Interrupted sleep and arrhythmias

CLEVELAND, OHIO. Abnormal breathing during sleep or sleep-disordered breathing (SDB) is fairly common among older men. There are three main varieties of SDB – central sleep apnea (CSA), obstructive sleep apnea (OSA), and hypoxia. CSA is defined as cessation of airflow (breathing) for 10 seconds or longer without an identifiable respiratory effort during the period of airflow cessation. CSA occurs when the brain forgets to send a signal to the chest muscles and diaphragm, which usually forces air in and out of the lungs, and thus breathing ceases until the brain “wakes up” again. OSA is closely related to but much more common than CSA and occurs when the brain sends the signal to breathe and the muscles obey, but the flow of air is obstructed by an overly relaxed tongue or throat muscles. Snoring is often a cardinal feature of OSA. Hypoxia involves a deficiency in oxygen saturation, which can lead to SDB.

Researchers at Case Western Reserve University School of Medicine now report that there is a distinct association between arrhythmias and SDB. Their study is part of the Outcomes of Sleep Disorders in Older Men study which took place between the years 2003 and 2005 and involved 2917 men aged 65 years or older. The men all underwent in-home sleep studies using a portable polysomnography unit (Safiro, CompuMedics Ltd). The severity of SDB was expressed by the RDI (respiratory disturbance index), which is the number of OSAs, CSAs and hypoxia episodes occurring per hour of sleep.

The researchers observed a strong correlation between the occurrence of atrial fibrillation (AF) and an elevated RDI. The association was particularly evident in the case of CSA where subjects in the highest CSA quartile had a 2.7 times increased prevalence of AF. A correlation between RDI and complex ventricular ectopy (CVE) was also observed. CVE was defined as ventricular bigeminy, trigeminy, quadrigeminy or nonsustained ventricular tachycardia. Patients with high-grade OSA were 37% more likely to experience CVE than were reference patients. No significant relationship was observed between CSA and CVE frequency.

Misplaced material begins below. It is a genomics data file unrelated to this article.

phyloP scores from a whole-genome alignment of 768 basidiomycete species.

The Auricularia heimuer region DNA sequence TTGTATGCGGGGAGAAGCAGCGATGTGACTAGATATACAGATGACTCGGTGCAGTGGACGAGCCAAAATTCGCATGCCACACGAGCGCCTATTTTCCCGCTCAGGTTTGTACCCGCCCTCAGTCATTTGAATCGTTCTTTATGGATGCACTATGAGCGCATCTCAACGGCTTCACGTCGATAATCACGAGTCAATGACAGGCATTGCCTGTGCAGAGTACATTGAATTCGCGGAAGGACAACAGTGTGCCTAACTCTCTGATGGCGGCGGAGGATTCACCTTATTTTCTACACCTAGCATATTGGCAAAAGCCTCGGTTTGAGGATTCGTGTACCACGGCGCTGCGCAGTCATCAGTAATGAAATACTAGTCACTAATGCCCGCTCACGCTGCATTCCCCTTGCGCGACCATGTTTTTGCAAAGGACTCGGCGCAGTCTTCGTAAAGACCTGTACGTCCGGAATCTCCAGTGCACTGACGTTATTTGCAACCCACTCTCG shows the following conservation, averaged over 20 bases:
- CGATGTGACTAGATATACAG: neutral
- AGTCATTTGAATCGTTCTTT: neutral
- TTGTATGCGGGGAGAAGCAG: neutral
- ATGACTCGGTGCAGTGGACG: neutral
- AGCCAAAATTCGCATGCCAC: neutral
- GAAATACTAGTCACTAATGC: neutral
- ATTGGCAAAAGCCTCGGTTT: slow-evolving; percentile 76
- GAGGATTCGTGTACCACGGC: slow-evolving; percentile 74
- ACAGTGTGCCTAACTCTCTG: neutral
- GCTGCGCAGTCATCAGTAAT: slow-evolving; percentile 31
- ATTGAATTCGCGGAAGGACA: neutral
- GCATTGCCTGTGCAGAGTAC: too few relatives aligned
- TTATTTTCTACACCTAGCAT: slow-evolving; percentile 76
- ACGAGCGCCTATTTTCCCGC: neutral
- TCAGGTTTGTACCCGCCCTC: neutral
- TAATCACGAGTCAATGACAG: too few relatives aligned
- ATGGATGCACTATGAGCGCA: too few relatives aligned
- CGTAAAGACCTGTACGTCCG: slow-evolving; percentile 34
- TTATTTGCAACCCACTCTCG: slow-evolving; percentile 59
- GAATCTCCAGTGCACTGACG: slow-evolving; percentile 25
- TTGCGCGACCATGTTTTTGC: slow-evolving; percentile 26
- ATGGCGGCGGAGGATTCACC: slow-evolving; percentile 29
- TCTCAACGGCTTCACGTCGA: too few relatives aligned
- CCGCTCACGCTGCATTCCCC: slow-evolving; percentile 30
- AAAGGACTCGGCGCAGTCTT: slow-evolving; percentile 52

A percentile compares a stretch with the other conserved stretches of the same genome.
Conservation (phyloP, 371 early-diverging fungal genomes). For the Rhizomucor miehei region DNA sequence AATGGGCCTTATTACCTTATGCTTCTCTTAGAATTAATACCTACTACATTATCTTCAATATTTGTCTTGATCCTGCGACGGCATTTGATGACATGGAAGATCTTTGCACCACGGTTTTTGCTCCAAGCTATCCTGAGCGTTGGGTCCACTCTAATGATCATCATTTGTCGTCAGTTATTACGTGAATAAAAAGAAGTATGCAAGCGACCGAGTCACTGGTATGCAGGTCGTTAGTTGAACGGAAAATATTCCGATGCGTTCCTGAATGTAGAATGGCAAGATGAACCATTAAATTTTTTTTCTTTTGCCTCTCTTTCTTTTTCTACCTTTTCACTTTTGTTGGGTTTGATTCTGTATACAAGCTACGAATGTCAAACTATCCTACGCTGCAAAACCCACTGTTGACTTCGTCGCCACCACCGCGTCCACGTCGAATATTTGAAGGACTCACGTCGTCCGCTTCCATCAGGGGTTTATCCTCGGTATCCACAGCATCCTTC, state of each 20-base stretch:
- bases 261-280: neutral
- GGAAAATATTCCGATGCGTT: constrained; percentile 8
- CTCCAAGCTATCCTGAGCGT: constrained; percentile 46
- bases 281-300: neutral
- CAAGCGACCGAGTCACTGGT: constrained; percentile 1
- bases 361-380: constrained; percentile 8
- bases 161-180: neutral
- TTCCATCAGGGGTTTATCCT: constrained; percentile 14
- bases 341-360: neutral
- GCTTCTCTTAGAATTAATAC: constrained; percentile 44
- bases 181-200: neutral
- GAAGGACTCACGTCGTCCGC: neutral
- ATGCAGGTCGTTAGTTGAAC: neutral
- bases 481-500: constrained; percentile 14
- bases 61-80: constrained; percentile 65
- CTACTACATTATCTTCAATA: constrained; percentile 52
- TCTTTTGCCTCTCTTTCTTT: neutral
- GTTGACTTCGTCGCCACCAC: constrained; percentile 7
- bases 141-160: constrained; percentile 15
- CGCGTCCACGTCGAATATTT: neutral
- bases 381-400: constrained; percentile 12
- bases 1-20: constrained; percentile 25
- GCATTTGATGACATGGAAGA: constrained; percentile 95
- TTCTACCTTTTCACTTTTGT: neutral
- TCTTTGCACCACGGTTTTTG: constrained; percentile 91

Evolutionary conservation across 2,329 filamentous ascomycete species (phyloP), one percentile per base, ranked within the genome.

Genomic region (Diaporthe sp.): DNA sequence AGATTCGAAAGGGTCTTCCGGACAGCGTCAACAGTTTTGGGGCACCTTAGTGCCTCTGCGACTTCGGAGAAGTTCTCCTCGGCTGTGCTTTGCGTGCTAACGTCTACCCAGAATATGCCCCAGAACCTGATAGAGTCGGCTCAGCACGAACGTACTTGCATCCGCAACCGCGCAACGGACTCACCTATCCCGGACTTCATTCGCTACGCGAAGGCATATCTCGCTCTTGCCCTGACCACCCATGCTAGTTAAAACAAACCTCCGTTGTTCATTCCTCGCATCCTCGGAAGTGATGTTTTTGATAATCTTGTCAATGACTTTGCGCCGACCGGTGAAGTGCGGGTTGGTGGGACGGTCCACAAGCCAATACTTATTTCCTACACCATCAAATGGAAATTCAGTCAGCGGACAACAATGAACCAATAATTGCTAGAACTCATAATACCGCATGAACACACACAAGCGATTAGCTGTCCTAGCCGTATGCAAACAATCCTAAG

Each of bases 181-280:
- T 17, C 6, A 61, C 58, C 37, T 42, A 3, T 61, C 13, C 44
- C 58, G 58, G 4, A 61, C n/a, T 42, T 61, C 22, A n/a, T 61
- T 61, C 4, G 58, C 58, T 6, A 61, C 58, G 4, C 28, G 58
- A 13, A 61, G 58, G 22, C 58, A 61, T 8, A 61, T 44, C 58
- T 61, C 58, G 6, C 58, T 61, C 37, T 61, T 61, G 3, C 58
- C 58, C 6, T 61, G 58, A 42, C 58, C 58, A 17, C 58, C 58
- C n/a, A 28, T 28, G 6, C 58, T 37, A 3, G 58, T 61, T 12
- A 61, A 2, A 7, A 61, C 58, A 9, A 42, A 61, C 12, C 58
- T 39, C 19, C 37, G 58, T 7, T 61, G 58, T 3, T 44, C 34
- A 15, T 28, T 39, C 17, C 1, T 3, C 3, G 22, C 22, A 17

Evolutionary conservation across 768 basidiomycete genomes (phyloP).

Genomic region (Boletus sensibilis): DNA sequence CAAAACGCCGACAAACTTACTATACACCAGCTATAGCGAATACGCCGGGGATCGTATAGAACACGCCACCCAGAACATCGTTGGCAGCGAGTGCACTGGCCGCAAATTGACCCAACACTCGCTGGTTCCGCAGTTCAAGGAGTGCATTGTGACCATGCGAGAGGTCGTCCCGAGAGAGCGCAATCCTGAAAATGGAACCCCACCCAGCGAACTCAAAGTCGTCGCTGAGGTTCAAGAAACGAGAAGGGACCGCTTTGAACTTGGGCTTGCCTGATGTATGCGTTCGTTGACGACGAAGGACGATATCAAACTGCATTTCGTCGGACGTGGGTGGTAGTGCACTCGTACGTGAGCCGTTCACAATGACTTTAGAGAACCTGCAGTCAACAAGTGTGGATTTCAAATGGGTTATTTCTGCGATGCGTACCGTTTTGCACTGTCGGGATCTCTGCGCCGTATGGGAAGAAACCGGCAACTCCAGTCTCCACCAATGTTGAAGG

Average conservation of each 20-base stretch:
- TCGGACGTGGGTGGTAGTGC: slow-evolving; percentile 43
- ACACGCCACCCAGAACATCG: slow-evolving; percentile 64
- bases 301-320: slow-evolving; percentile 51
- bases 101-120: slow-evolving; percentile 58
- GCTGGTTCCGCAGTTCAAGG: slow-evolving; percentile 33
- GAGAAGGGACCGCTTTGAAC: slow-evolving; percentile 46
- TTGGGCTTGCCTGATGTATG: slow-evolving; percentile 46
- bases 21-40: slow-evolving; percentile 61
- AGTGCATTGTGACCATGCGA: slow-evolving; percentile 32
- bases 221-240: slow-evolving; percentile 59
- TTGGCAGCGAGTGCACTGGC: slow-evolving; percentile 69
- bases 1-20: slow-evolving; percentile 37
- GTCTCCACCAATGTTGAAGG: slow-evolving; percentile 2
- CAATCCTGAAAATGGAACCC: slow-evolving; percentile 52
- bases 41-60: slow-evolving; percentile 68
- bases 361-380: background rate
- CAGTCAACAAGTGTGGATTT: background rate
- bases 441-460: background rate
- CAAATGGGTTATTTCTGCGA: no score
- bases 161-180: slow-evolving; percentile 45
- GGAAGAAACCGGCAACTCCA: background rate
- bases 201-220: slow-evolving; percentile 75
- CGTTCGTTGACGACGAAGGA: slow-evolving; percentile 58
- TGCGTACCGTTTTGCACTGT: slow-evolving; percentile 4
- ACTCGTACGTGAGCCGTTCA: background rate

The presence of hypoxia did not correlate with AF episodes but did increase the frequency of CVEs with a 62% increased risk of CVE if 10% or more of total sleep time occurred with less than 90% oxygen saturation. The researchers found no correlation between SDB and premature atrial contractions (PACs) occurring 5 or more times an hour. They also noted that the associations between CSA and AF were significantly stronger in the 94% of patients who did not have heart failure. They conclude that the strong association between CSA and AF suggests that CSA may be a sensitive marker of underlying abnormalities in autonomic or cardiac dysfunction associated with AF.

Mehra, R, et al. Nocturnal arrhythmias across a spectrum of obstructive and central sleep-disordered breathing in older men. Archives of Internal Medicine, Vol. 169, No. 12, June 22, 2009, pp. 1147-55

Editor’s comment: It is interesting that this study found only a weak correlation between OSA and afib, but quite a strong one between CSA and afib. This may explain why some afibbers using a CPAP machine have not found it helpful. Of course, if CSA and OSA coexist in the same patient, which is often the case, then a CPAP machine may be useful.